April 28 2011 at 10:09am – Cape Times
A SHACK-DWELLERS’ movement, Abahlali Basemjondolo, has urged people not to vote in the May 18 local government election because “politicians are self-centred”.
“By voting you are giving away your powers to politicians. Your vote is not your voice and politicians use poor people as a ladder to enhance the rich and their interests,” its chairman, Mzonke Poni, said to loud cheers at a meeting of about 100 people in a tent in Khayelitsha’s QQ section.
Abahlali had called the meeting to look into what caused shack fires, how adequate government intervention programmes were and how best residents could react in a fire, but speakers instead voiced concern about a lack of service delivery.
Community members demanded that the City of Cape Town provide electricity to their shacks to prevent the loss of life and property.
With Freedom Day yesterday, Poni said: “The people living in informal settlements cannot celebrate 17 years into democracy because there is nothing to celebrate.”
He urged the crowd not to “liaise” with political parties and to hold back from taking part in the election.
Although he acknowledged every individual’s right to cast a vote on May 18, he discouraged those who were enthusiastic about voting, declaring: “The freedom we have is so limited. People are still living in appalling conditions.”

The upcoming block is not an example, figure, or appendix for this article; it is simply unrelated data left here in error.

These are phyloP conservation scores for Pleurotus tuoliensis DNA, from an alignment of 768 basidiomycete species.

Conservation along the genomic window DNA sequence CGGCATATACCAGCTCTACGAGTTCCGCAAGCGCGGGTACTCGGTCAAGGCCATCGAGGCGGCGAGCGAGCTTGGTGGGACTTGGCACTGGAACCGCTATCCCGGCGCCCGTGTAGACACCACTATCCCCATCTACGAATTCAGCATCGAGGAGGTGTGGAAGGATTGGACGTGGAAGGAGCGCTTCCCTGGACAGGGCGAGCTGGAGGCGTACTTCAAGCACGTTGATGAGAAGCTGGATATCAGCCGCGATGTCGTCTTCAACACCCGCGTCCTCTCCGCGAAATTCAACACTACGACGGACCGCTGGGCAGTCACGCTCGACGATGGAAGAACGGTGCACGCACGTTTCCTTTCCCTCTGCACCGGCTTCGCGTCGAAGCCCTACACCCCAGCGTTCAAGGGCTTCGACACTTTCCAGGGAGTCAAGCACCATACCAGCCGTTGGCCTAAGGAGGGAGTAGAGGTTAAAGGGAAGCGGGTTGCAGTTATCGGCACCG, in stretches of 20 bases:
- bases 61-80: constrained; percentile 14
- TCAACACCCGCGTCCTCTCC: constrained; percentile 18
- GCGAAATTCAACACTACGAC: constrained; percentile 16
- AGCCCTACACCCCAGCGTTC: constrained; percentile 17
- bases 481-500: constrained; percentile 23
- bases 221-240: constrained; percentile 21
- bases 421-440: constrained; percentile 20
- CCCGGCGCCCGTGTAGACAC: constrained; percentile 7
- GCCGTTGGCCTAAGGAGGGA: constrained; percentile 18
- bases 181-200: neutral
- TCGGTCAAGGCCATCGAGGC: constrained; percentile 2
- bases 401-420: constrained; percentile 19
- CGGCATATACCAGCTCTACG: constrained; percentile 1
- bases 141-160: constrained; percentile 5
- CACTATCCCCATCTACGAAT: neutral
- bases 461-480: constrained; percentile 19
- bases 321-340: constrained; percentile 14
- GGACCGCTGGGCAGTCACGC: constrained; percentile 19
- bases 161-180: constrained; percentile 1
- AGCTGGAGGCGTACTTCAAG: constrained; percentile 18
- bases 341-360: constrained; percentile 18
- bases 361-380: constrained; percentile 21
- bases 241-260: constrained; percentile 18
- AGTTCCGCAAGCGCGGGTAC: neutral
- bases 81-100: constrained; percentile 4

Referring to residents who were leaving the ANC to join the DA, Poni said: “People are not joining these political parties because they have confidence in them, but because they are disappointed with empty promises.
“Politicians should be ashamed that old-age people in the townships still use plastics when they want to relieve themselves because services to the people are lacking.”
Another speaker, Loyiso Mfuku, the chairman of the Mandela Park Backyarders Association, told the crowd that “if politicians cannot tell us what they will be doing in the next five years, we should not vote. As long as people don’t govern, there is no democracy”. Nolusindiso Ketani, 29, whose baby was permanently disabled by injuries sustained in a shack fire that swept through Langa’s Joe Slovo informal settlement in 2005, could not hold back tears.
She said that next week her family and neighbours will gather again in commemoration of the tragedy. Today, the six-year-old Indiphile Ketani’s right side is not functioning properly and he cannot go to school. He has been in and out of Red Cross Children’s Hospital 10 times already, she said.
Another speaker, controversial pastor Xola Skosana, who made headlines for saying Jesus was HIV-positive, said the electorate should think twice before casting votes.
“Any government that allows its people to continuously live in shanty conditions is an evil government. Why vote if the people still live in houses with broken windows and doors, leaking roofs and littered streets?” asked Skosana.
He said until the government had put its house in order, people should not think about voting.
The crowd, led by Skosana, marched through some Khayelitsha streets, singing and holding placards and photos of shack fires, and returned to the tent to light candles in remembrance of those who had lost their lives in the fires.